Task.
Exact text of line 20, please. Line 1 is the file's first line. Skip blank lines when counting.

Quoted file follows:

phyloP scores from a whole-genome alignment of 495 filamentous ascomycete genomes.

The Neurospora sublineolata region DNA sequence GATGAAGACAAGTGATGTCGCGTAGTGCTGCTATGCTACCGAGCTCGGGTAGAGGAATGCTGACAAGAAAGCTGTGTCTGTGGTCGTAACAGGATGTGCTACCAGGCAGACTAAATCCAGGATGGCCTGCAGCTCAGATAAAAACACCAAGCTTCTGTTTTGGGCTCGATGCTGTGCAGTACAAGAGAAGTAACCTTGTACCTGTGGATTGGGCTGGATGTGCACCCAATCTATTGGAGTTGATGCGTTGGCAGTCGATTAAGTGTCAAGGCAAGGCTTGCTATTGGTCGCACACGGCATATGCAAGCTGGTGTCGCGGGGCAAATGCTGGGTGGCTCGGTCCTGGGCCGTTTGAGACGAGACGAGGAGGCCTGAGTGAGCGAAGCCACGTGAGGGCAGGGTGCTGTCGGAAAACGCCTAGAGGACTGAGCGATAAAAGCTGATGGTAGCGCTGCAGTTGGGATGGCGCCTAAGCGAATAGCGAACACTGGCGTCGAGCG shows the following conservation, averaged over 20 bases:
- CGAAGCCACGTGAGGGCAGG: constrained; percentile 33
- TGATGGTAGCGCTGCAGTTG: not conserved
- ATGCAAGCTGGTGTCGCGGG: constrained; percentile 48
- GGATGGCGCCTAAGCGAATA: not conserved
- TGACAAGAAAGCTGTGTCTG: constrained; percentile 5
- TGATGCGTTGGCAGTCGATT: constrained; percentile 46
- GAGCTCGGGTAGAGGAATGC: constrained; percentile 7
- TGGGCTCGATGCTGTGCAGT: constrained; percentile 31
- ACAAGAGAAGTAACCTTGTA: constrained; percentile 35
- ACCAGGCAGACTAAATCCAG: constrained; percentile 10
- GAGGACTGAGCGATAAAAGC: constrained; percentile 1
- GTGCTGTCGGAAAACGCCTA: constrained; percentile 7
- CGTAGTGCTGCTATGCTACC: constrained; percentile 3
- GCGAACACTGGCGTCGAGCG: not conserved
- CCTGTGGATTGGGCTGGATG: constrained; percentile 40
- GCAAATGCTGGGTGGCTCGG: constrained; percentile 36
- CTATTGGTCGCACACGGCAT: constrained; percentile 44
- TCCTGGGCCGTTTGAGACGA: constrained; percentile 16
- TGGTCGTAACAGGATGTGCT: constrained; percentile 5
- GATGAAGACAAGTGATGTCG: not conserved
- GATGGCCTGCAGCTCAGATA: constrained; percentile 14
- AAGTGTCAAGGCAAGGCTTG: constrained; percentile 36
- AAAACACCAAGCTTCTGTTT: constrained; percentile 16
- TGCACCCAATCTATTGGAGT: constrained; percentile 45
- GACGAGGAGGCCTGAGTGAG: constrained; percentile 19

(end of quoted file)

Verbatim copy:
- TCCTGGGCCGTTTGAGACGA: constrained; percentile 16